Just Ruin Things

Here’s some movie trivia. Daniel Day-Lewis made his film debut as an uncredited child vandal in John Schlesinger’s Sunday Bloody Sunday (1971) – he said it was “heaven” getting paid £2 to vandalize a row of Rolls Royce and Bentleys parked outside St Alfege Church in Greenwich. The kids walk alongside the parked cars, casually scraping the cars’ paintwork with keys and coins. They key those cars. They ruin them. That’s how the film opens. Schlesinger’s previous film Midnight Cowboy (1969) was about two alienated self-loathing gay characters. Here, everyone, gay or not, was quite civilized and civil. But it doesn’t matter. That was a long time ago. All anyone remembers now is that casual Sunday morning vandalism. Just ruin things. Symbolism matters.

And now our vandal is Donald Trump, in this context:

Even if you don’t have coronavirus, record-high Covid-19 hospitalizations could have a devastating impact on you.

“If you are in a car accident, you’re going to want us to save your life,” said Dr. Brad Spellberg, chief medical officer at the Los Angeles County-University of Southern California Medical Center.

“If you have a heart attack or a stroke, you’re going to want to an ICU bed with trained ICU nurses and physicians who are not caring for 20 other patients at the same time.”

Some hospitals across the US started running out of health care workers months ago. But holiday gatherings are fueling new waves of Covid-19, hospitalizations…

Nationwide, 125,379 people were hospitalized with Covid-19 on Thursday, more than any other day of the pandemic, according to the Covid Tracking Project. The number of patients topped 125,000 on Friday as well, but dipped slightly Saturday to 123,639. The US has now remained above 100,000 hospitalizations for 32 straight days.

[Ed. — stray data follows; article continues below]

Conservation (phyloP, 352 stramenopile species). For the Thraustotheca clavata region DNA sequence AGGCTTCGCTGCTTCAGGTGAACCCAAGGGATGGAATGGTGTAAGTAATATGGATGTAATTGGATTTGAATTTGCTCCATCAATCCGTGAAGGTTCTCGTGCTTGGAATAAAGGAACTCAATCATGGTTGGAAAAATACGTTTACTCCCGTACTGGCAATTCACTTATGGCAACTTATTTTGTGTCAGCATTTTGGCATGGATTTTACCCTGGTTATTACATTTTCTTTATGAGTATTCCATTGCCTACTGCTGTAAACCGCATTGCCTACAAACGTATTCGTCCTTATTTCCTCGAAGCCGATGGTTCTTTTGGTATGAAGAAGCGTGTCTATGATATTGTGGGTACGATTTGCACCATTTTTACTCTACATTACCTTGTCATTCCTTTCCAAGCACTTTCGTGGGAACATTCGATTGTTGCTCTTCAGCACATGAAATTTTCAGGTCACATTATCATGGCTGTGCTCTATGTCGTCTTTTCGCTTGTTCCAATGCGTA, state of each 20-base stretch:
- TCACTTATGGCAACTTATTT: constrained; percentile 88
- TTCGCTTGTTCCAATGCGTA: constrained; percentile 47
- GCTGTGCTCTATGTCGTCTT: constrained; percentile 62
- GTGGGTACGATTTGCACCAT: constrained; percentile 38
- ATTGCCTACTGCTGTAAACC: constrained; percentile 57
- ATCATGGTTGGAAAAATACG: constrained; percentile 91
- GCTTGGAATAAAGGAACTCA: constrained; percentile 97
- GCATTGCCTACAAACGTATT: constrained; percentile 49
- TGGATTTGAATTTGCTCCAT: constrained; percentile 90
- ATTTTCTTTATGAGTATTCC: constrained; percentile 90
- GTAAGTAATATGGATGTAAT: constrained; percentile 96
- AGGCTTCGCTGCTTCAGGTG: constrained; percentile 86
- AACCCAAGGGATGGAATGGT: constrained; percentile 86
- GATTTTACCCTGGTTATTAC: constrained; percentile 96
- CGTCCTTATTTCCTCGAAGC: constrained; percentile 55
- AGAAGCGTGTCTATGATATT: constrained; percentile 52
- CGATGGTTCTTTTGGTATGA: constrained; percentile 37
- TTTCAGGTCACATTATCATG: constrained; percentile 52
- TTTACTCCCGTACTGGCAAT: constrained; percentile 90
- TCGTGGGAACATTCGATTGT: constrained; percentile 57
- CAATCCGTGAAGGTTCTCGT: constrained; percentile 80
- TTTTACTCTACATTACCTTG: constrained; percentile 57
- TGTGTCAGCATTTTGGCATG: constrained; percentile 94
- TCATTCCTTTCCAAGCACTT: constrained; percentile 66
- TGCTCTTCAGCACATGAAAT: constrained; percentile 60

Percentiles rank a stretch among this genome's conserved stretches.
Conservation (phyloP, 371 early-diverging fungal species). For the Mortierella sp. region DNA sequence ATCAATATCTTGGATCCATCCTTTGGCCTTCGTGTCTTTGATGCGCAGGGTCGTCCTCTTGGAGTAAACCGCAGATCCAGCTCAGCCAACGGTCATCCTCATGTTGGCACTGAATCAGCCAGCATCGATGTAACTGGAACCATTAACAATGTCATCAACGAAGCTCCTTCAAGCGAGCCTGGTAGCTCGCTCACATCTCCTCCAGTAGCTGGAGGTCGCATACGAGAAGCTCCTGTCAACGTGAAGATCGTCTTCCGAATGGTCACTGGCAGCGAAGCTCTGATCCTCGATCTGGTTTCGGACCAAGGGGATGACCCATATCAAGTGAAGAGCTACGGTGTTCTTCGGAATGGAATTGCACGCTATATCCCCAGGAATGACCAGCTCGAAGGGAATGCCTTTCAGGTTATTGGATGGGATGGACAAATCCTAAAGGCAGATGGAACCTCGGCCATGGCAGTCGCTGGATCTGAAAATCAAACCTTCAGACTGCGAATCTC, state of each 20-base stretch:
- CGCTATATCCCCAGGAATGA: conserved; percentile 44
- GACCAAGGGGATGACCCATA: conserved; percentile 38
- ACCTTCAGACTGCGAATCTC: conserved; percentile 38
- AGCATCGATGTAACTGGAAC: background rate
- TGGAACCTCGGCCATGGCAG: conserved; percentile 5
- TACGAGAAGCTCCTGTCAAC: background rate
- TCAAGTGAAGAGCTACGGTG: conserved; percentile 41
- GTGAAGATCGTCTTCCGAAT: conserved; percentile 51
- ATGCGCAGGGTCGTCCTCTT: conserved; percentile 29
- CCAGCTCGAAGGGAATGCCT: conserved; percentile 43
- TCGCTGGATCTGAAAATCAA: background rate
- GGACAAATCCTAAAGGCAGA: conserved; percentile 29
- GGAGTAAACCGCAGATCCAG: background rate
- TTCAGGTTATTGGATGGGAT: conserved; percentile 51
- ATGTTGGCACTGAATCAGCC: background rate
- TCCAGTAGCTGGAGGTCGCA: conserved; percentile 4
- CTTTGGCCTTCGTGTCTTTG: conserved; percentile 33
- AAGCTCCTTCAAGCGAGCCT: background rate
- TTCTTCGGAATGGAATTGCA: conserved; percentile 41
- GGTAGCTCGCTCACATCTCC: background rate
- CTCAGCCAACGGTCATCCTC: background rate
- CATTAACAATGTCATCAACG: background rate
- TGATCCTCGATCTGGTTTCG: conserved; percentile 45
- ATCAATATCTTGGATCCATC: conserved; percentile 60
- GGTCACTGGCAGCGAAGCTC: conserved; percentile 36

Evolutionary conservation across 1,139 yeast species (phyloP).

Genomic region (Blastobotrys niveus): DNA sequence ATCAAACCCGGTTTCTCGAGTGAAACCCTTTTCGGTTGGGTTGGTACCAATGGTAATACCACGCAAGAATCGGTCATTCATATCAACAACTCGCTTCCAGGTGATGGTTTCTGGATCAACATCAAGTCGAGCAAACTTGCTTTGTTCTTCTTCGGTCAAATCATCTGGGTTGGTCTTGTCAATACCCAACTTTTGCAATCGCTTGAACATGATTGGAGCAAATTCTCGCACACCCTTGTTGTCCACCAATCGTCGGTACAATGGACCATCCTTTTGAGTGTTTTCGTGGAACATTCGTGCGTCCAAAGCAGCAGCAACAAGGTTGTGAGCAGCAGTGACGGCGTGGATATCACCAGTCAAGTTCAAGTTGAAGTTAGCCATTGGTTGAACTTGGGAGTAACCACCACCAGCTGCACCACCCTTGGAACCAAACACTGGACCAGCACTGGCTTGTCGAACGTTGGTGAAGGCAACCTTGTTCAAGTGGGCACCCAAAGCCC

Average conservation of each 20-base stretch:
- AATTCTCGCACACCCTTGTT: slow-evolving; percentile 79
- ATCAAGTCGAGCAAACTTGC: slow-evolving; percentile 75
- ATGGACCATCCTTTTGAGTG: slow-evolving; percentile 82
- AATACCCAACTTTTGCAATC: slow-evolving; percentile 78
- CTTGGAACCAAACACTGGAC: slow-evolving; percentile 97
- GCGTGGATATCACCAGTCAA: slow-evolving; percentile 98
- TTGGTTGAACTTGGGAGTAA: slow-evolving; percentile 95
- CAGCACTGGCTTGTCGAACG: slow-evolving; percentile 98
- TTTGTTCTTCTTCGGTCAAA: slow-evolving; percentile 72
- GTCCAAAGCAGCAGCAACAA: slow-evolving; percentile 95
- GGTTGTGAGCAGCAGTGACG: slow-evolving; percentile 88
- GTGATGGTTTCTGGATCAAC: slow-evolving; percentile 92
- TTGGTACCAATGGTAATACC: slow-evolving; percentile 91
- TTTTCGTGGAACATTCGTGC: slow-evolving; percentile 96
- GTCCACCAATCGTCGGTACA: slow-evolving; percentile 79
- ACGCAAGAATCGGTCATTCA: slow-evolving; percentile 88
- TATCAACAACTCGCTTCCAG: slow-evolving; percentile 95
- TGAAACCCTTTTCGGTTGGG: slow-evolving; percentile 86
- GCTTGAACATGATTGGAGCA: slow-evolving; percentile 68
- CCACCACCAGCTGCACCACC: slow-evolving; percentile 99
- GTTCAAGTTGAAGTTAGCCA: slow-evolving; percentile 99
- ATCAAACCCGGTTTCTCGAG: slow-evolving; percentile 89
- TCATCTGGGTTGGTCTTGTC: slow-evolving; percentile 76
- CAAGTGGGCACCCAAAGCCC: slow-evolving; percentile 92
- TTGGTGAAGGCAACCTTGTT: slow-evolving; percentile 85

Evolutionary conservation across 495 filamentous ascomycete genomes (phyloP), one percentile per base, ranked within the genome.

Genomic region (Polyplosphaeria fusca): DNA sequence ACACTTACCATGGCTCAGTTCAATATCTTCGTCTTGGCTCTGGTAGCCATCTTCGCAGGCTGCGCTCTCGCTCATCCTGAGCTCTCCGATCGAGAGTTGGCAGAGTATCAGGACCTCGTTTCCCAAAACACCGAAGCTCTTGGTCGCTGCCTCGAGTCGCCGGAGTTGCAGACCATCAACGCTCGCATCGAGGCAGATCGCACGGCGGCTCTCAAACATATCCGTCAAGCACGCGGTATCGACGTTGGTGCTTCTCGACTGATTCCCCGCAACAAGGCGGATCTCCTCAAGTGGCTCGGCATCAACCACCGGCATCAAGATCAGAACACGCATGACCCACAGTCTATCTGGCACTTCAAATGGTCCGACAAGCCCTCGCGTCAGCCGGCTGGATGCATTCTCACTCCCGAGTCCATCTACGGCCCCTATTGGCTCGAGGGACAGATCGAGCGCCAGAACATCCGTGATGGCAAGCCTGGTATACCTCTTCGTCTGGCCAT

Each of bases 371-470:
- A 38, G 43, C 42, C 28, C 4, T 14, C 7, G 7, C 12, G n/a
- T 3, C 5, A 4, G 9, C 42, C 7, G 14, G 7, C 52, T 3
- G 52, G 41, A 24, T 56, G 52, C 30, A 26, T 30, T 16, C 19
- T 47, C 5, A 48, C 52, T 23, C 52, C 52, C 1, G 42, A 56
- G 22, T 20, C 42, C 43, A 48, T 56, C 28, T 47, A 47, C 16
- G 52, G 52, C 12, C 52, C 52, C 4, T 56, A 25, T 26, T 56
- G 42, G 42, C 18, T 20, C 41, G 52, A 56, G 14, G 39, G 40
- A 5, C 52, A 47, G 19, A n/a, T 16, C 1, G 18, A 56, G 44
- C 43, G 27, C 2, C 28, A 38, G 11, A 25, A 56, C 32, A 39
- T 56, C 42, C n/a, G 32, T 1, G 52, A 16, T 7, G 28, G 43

“This is about total collapse of the health care system if we have another spike,” Spellberg said.

That’s already underway, unless all those damned experts are wrong:

Dr. Anthony Fauci on Sunday pushed back on President Donald Trump’s false claims that the U.S. coronavirus death toll is “exaggerated.”

“The numbers are real,” Fauci, one of the nation’s foremost infectious disease experts, said during an interview on NBC’s Meet the Press. “We have well over 300,000 deaths. We are averaging two- to three thousand deaths per day.”

He told host Chuck Todd, “All you need to do, Chuck, is to go into the trenches, go into the hospitals, go into the intensive care units and see what is happening. Those are real numbers, real people and real deaths.”

Fauci’s interview came in response to Trump tweeting, “The number of cases and deaths of the China Virus is far exaggerated in the United States because of [The Centers for Disease Control and Prevention’s] ridiculous method of determination compared to other countries, many of whom report, purposely, very inaccurately and low.”

In short, hardly anyone is dying from this. Trump has often said that someone is paying doctors big bucks to record any death as a Covid death, so the problem is greedy doctors, who share those payouts with greedy nurses and such. All those people who died, well, they died of other things, and they would have died anyway. Trump knows the truth. There’s no proof of this but everyone, he says, knows the truth. Someone is trying to make him look bad. That may be why Fox News’ Tucker Carlson says anyone who takes any of these new vaccines is a fool and why freedom-loving Trump patriots have been vandalizing and ruining shipments of these vaccines – for our own good, because this isn’t a big deal, or something. But someone is treating Donald Trump very unfairly:

Trump responded to Fauci by tweeting, “Something how Dr. Fauci is revered by the LameStream Media as such a great professional, having done, they say, such an incredible job, yet he works for ME and the TRUMP Administration, and I am in no way given any credit for my work. Gee, could this just be more Fake News?”

No. The healthcare system is collapsing and this was Donald Trump’s casual Sunday morning vandalism. He keyed the door of the Rolls. Just ruin things.

There’s a lot of that going around:

Rep. Louie Gohmert (R-TX) on Saturday denied “claims that he is advocating for violence” after he seemed to suggest just that as a remedy to President Donald Trump’s election loss during a Newsmax interview on Friday.

“I have not encouraged and unequivocally do not advocate for violence,” Gohmert wrote in a statement posted to Twitter on Saturday afternoon, adding: “Violence is not the answer.”